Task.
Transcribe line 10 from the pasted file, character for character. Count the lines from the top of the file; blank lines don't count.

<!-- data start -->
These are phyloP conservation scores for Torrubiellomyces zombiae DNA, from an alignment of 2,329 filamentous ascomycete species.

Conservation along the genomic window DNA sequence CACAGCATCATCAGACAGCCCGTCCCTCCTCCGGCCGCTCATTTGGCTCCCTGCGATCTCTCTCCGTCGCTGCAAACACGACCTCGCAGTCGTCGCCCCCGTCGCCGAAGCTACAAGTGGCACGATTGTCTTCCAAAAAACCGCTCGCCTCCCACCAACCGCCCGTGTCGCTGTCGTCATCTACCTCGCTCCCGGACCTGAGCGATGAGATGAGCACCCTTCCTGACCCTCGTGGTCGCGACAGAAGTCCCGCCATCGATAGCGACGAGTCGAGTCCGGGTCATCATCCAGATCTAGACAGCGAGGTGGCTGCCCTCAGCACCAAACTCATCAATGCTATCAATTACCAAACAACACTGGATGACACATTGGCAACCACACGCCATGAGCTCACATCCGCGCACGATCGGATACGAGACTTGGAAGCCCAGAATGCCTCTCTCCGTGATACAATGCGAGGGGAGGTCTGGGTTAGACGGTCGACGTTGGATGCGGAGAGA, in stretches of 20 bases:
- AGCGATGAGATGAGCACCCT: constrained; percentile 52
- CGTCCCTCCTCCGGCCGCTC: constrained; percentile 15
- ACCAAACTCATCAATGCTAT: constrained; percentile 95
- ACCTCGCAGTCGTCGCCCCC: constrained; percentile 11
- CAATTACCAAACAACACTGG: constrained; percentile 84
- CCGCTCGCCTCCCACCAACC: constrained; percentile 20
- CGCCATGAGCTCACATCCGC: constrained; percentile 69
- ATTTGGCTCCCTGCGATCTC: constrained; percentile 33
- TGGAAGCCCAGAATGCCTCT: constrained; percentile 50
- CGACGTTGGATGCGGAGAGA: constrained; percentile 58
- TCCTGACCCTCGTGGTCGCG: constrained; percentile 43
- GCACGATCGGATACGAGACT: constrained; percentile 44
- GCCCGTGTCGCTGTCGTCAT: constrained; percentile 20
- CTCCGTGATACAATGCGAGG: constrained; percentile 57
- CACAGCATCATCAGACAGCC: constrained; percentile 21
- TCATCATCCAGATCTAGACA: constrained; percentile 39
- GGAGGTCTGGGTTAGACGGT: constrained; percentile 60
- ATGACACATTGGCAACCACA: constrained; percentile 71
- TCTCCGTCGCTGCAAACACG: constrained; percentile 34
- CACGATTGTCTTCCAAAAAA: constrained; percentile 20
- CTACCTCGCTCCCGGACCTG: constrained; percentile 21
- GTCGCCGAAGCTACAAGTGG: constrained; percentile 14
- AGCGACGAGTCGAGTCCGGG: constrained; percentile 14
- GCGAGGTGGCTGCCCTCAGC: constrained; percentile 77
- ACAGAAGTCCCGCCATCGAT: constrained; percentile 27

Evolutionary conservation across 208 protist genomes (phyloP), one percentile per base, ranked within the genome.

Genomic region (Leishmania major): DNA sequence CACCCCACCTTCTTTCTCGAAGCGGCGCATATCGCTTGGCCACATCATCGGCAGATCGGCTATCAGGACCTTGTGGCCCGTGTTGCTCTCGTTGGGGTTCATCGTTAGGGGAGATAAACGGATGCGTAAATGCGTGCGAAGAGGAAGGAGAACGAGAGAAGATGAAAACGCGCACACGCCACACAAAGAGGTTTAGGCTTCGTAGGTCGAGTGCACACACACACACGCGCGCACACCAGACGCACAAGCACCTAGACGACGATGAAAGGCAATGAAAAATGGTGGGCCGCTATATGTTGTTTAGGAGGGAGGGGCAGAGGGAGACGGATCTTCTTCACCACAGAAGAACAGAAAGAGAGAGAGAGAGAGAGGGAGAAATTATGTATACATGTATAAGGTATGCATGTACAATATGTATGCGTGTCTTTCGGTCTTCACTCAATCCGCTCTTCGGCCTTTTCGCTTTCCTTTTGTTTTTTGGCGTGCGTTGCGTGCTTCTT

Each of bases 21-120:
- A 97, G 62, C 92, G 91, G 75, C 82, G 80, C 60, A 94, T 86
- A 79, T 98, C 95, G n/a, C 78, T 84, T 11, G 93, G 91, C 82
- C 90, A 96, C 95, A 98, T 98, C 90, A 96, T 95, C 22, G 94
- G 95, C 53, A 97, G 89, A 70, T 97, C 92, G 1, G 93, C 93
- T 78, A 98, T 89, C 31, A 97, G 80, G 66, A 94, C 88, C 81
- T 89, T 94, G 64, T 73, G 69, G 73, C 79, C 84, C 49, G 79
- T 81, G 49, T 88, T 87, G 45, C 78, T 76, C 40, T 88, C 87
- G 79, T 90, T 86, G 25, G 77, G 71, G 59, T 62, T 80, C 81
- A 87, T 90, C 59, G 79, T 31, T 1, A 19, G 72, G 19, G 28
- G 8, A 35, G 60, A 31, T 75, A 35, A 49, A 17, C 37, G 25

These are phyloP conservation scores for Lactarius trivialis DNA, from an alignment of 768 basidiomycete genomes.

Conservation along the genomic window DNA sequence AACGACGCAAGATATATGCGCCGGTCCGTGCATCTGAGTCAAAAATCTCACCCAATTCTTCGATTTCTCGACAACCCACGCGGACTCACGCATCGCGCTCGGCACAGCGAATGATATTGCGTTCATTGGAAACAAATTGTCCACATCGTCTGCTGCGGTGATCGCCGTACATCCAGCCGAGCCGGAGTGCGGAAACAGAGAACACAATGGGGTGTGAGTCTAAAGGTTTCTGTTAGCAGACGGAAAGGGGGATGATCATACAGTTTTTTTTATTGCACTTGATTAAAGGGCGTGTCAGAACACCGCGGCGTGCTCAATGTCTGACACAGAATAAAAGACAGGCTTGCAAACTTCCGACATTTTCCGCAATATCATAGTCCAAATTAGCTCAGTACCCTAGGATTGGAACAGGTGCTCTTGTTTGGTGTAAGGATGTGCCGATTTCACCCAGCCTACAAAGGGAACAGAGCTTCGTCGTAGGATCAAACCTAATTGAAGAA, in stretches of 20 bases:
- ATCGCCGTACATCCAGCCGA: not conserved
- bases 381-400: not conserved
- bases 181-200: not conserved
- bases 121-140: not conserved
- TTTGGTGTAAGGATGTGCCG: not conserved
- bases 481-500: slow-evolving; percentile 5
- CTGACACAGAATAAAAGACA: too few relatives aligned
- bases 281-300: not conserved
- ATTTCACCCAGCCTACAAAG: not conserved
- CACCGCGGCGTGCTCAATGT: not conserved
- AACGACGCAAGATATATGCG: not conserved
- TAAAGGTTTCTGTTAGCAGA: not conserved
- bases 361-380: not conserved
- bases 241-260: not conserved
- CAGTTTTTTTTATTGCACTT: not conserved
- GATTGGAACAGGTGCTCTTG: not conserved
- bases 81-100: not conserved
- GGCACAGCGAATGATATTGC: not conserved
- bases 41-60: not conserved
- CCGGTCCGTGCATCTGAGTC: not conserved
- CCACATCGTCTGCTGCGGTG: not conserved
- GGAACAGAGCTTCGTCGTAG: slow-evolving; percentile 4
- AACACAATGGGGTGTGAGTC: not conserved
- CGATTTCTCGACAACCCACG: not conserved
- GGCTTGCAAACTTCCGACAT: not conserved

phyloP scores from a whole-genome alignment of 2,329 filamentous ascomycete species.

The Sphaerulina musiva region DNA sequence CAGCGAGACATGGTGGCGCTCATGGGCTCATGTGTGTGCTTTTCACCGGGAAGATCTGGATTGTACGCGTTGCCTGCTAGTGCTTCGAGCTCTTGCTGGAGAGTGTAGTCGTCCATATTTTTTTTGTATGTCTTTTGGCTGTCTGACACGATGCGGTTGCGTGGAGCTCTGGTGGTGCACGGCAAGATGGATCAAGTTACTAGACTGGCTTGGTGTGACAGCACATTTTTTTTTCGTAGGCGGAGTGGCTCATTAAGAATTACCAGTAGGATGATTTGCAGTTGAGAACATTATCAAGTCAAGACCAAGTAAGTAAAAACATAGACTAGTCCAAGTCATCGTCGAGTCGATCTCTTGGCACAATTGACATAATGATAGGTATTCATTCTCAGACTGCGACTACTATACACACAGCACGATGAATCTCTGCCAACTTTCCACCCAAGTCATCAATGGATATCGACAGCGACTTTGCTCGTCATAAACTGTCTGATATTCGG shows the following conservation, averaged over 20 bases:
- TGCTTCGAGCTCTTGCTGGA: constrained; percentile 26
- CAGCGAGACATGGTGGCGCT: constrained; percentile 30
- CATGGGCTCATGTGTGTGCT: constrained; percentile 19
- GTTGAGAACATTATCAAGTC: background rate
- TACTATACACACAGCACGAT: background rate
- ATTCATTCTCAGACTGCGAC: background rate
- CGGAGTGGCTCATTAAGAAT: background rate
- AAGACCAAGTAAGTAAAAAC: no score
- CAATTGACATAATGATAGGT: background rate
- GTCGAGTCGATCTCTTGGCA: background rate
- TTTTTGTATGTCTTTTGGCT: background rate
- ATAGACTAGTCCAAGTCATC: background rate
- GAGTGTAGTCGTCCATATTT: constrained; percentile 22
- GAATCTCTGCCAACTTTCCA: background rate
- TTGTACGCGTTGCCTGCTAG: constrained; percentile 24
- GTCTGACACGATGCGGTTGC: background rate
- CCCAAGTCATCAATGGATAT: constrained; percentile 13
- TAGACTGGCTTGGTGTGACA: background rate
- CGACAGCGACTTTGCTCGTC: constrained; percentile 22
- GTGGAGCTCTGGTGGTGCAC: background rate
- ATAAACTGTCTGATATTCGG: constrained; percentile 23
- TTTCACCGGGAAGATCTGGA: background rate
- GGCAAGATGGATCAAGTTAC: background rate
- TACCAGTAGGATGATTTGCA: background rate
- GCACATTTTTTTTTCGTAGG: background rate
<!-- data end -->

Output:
- ATTTGGCTCCCTGCGATCTC: constrained; percentile 33